Having recently reread Jane Austen’s work, I was immediately ready to make my own list when I came across a ranking of her major work by someone who teaches it. Amy Elizabeth Smith makes the case for her choices with a brief and careful analysis of each work, but I was all about the game—how did our lists stack up against each other?
As it turns out, they’re quite different:
Northanger Abbey Emma
Persuasion Pride and Prejudice
Pride and Prejudice Mansfield Park
Emma Sense and Sensibility
Sense and Sensibility Northanger Abbey
Mansfield Park Persuasion
I don’t think either list has much meaning for other readers except as an illustration of the idea that we tend to assign value according to our preferences. I made my choices on instinct but in looking at the list, I suspect Northanger Abbey is near the bottom because I’m not that interested in gothic fiction and so not that interested in a send-up of it. My other choices seem to be about character and place. Just as I never much cared for Mr. Rogers’s imaginary neighborhood and neighbors when my children were watching him but did like the Sesame Street gang, I have preferences in Austen’s worlds. In essence—and particularly since I reread these novels without much break for reading other books—I liked the books according to how much I enjoyed being in them and how successful they were in banishing my impatience with lives that are often devoid of meaningful work and all about achieving the perfect marriage.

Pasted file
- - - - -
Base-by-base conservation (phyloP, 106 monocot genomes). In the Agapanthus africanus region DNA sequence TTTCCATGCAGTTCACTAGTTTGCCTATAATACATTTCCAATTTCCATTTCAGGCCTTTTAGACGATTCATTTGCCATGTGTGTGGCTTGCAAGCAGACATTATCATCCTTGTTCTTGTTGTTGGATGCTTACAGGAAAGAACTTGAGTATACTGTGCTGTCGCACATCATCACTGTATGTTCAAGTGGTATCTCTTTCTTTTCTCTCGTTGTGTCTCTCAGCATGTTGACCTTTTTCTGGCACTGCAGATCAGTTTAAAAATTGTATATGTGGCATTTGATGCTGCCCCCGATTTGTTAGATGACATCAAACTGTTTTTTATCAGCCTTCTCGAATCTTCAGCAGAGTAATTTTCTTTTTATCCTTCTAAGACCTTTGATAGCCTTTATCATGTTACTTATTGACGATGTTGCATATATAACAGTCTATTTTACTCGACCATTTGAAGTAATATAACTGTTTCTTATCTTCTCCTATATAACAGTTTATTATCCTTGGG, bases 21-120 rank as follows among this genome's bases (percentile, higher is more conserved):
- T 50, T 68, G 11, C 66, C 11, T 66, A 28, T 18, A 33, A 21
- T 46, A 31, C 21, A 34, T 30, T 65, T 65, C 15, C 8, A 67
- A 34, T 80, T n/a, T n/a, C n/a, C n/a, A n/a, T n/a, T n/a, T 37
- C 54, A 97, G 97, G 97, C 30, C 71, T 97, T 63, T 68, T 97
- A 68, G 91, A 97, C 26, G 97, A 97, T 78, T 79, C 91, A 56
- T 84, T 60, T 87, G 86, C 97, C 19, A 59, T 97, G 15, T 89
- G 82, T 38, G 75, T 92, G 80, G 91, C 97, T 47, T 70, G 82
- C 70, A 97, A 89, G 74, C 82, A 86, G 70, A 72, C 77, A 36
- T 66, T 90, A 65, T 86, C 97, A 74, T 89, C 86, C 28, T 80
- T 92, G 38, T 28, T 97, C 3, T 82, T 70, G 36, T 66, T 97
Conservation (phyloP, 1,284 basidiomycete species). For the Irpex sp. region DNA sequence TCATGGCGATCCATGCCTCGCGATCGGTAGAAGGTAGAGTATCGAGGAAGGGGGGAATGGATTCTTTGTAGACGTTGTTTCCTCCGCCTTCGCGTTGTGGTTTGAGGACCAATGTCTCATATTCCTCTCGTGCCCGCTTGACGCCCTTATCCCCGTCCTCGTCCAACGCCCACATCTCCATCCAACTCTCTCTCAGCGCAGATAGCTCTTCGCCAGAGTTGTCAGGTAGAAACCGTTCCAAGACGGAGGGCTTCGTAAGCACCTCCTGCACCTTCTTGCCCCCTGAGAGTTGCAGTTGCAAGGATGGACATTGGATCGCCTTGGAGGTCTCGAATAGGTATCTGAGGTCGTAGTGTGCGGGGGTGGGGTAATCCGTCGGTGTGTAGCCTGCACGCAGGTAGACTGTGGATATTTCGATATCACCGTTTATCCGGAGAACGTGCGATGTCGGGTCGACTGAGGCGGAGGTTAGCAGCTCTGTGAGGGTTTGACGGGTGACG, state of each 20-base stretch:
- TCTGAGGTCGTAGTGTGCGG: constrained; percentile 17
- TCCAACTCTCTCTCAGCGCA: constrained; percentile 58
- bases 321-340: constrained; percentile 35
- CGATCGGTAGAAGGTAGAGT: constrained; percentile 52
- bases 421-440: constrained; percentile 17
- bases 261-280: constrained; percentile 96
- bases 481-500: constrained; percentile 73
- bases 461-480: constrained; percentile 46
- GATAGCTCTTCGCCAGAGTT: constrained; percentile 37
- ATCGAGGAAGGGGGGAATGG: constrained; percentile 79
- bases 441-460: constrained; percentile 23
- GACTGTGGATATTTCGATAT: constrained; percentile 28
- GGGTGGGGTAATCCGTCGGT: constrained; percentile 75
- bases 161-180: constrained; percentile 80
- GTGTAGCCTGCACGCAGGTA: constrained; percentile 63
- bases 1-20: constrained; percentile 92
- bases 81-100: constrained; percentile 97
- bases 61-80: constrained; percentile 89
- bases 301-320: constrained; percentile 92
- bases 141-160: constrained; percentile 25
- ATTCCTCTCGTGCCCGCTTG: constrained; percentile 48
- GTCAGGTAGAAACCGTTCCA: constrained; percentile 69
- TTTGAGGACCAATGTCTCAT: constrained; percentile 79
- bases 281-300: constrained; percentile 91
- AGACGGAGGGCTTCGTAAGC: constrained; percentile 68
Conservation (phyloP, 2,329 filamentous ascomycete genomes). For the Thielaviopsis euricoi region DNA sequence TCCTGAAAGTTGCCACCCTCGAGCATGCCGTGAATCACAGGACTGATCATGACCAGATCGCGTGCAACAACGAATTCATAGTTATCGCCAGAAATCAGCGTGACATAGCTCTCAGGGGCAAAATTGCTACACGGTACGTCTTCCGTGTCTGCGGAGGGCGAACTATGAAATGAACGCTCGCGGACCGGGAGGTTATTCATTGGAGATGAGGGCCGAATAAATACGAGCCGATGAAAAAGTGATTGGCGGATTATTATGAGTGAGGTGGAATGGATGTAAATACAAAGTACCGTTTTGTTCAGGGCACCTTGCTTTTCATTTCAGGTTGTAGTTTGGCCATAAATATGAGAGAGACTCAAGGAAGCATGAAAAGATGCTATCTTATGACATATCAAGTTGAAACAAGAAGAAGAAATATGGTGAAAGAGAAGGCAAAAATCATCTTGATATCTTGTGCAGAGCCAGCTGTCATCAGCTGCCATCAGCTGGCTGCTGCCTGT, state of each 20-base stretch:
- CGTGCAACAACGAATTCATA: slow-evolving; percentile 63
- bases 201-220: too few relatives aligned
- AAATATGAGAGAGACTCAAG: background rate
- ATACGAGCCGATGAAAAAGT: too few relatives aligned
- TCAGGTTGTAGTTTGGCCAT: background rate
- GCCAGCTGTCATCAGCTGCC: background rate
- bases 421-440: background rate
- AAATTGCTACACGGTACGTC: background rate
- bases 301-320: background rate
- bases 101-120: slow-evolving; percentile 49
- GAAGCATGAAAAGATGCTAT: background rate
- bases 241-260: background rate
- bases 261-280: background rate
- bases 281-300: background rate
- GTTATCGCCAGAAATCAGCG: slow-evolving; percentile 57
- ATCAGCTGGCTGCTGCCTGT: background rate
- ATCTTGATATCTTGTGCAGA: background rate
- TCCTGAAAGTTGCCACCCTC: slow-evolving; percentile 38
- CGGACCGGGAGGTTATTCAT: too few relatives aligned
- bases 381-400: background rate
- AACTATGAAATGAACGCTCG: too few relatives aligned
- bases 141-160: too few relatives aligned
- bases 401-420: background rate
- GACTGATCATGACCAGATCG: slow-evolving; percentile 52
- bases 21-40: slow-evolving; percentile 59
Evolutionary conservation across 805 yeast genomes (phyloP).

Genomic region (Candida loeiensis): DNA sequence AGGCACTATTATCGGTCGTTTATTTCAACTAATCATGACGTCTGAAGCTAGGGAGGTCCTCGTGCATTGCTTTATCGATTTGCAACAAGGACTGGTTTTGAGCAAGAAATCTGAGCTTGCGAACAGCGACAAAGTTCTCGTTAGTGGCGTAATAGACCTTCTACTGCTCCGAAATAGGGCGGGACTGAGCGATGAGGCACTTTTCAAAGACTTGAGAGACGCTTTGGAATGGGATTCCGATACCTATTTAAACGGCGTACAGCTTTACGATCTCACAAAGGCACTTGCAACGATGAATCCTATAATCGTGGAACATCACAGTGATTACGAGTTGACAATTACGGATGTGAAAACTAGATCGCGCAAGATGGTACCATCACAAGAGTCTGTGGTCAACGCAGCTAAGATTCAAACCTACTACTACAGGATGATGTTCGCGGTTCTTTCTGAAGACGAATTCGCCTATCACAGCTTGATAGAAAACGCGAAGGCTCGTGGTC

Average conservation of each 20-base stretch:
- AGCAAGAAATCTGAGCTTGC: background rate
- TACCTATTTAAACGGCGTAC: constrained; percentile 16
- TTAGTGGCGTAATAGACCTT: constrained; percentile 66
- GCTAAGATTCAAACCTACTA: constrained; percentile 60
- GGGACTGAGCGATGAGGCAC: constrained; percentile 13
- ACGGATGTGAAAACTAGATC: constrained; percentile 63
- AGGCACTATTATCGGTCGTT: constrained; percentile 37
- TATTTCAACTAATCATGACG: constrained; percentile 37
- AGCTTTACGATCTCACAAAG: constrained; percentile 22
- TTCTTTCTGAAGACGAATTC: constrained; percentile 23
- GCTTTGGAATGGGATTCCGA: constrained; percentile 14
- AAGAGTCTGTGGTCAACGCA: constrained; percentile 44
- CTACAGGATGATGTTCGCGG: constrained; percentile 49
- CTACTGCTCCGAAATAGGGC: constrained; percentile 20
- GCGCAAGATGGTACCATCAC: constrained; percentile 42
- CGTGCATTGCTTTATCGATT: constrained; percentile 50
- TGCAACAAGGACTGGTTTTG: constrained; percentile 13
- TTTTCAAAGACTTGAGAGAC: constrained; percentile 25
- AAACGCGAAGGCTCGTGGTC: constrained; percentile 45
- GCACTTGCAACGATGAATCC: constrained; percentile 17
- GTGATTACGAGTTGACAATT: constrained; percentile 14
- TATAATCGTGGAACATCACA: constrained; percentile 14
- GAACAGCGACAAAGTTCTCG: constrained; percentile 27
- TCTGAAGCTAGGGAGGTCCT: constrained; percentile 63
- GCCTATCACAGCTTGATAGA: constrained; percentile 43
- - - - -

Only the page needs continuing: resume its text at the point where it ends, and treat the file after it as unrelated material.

In general, as I read through Austen’s work, I was impressed anew with her shrewd understanding of human nature and the energy of her scenes, her deep wit, pitch-perfect dialogue, and ability to build suspense. I also made two discoveries about her minor work. Love and Friendship, identified as “Austen juvenilia,” makes a good case for why the early, rough work of masterful writers is best left unpublished (I gave up on it, which is rare for me); the epistolary novel Lady Susan, with its ridiculously scrunched summary of an ending, is a real showcase for Austen’s brilliance as she orders the events in the letters so the reader can delight in personally piecing together the awfulness of Lady Susan’s character.
But that does not mean that you would be intrigued by Lady Susan as I was or that you would put Persuasion firmly at the bottom of your Austen list. We like what we like and even our likes can follow our moods and the amount of patience we bring to our reading. The geniuses of the craft can fail to woo us; our attraction to a story by a writer with lesser skills can mean we slide right past its weaknesses. It’s a small point I”m making but I think a valid one: we have our dress-up moments as readers; we also have our moments when all we really need is the cereal box.